A violent john once manhandled one of Montero's prostitutes and demanded unprotected sex. When he returned a second time, the same woman told Montero she would not have sex with him.

But Montero sent her back into the room, telling her that money is money, according to police records.

A godsend

On Sunday mornings, when Montero attended church, she would leave her son Isair, then 17, at the brothel to watch the door, prosecutors said.

Trim and short with neat hair and olive skin, her son was friends with a 16-year-old girl student at Roberto Clemente Community Academy. Montero met her through her son and hired her into prostitution.

To Montero, the girl must have seemed a godsend: Several regular customers requested "really young girls," but she had been unable to meet their demands, police said.

Seeing a business opportunity, Montero marketed the girl to johns via text message, listing her real age.

That turned out to be invaluable proof for law enforcement to later show that Montero knew the girl was underage.

Eager to make a buck, Montero picked up the girl at her high school and drove her to the brothel, sometimes while she still was wearing a shirt adorned with her school's name, police said.

Montero later claimed the underage girl had been "doing massages" before working at the brothel, a charge prosecutors denied.

Asked later by police how she met the girl, Montero burst into tears.

In November 2011 she pleaded guilty to involuntary sexual servitude of a minor and was sentenced to eight years in prison.

Her son was charged as an adult with pandering, pleaded guilty and was placed on two years' probation.

"If it was not for this son, that (16-year-old) victim would've never met the defendant," said Longhitano, the prosecutor, who spoke of Montero's "blatant disregard for the wellness of this child."

A court filing by a probation officer suggested the son was likely deported to Mexico. Renato Venegas, who was charged with harassing one of the prostitutes, is believed to have followed his son there.

In desperate need of money

Another victim — a mother of four children, including one with disabilities — figured Montero must work at a hotel or factory after seeing her washing so many clothes and towels at a coin laundry.

The illegal immigrant had recently lost her job and desperately needed money, so she approached Montero and asked for work. Montero offered $80 a day to the woman to clean houses and give massages.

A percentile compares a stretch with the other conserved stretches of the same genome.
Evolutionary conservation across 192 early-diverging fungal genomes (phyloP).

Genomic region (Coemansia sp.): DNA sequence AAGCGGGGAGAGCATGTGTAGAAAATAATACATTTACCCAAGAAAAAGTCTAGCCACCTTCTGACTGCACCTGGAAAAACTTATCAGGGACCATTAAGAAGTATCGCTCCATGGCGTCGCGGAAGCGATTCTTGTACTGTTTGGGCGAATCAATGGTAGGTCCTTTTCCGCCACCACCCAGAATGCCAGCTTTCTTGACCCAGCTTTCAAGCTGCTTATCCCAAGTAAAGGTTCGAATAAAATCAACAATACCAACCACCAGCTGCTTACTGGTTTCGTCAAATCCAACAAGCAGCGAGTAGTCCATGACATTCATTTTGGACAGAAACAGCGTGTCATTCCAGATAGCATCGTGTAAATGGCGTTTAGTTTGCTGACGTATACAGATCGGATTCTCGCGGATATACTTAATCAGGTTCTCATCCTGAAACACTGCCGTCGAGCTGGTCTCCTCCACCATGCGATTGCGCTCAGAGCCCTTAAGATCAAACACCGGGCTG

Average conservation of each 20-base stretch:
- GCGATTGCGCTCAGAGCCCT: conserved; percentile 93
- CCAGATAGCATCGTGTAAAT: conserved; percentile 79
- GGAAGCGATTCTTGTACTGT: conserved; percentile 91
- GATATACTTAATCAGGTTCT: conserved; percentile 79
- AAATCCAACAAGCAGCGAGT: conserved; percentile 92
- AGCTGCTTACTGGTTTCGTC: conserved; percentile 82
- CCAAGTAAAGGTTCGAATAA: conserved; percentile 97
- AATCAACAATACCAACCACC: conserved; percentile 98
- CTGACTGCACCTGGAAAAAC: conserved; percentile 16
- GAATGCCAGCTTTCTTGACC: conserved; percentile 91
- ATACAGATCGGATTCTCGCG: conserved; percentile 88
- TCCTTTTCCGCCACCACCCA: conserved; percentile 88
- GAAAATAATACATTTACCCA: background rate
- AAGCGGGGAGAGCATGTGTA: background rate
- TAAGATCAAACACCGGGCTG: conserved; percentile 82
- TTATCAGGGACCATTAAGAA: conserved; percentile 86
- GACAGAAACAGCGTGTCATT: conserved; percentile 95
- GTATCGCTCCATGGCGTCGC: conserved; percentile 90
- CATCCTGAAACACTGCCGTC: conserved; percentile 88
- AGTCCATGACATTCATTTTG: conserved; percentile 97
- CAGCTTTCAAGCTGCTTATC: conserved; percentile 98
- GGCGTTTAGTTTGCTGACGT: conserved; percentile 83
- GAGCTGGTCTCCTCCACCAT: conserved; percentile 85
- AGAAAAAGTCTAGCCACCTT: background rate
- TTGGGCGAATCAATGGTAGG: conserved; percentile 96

But when she arrived for work, there were no houses to clean.

The first time a man asked for sex, the woman said no and stepped out to talk with Montero, who ignored the complaint and said she had already charged the man.

If the woman didn't get back in there, Montero threatened to "have her deported," according to police.

According to experts in human trafficking, it isn't unusual for women to be lured into the sex trade under false pretenses.

To keep the women under control, Montero didn't hesitate to threaten them, prosecutors charged. She later admitted to police that she said "crazy things" and had a nasty temper.

Another married mother of two who worked at the brothel said if she resisted Montero's demands, Montero warned that she not only knew where the woman lived but also where her children went to school. She also heard Montero talk of a friend who would put grenades in the women's cars and houses. The three women were working at the brothel at the time of the November 2010 bust were filled with fear, Longhitano said.

The mother of four quit the business after three months to work at a steel factory but had to move, though not far away, after Montero kept calling and banging on her door.

Montero threatened that she would be "found dead in an alley" if she didn't return, according to police. One day, Montero followed the woman home after bumping into her on the street. The woman had quit the steel company because the extreme heat caused health problems.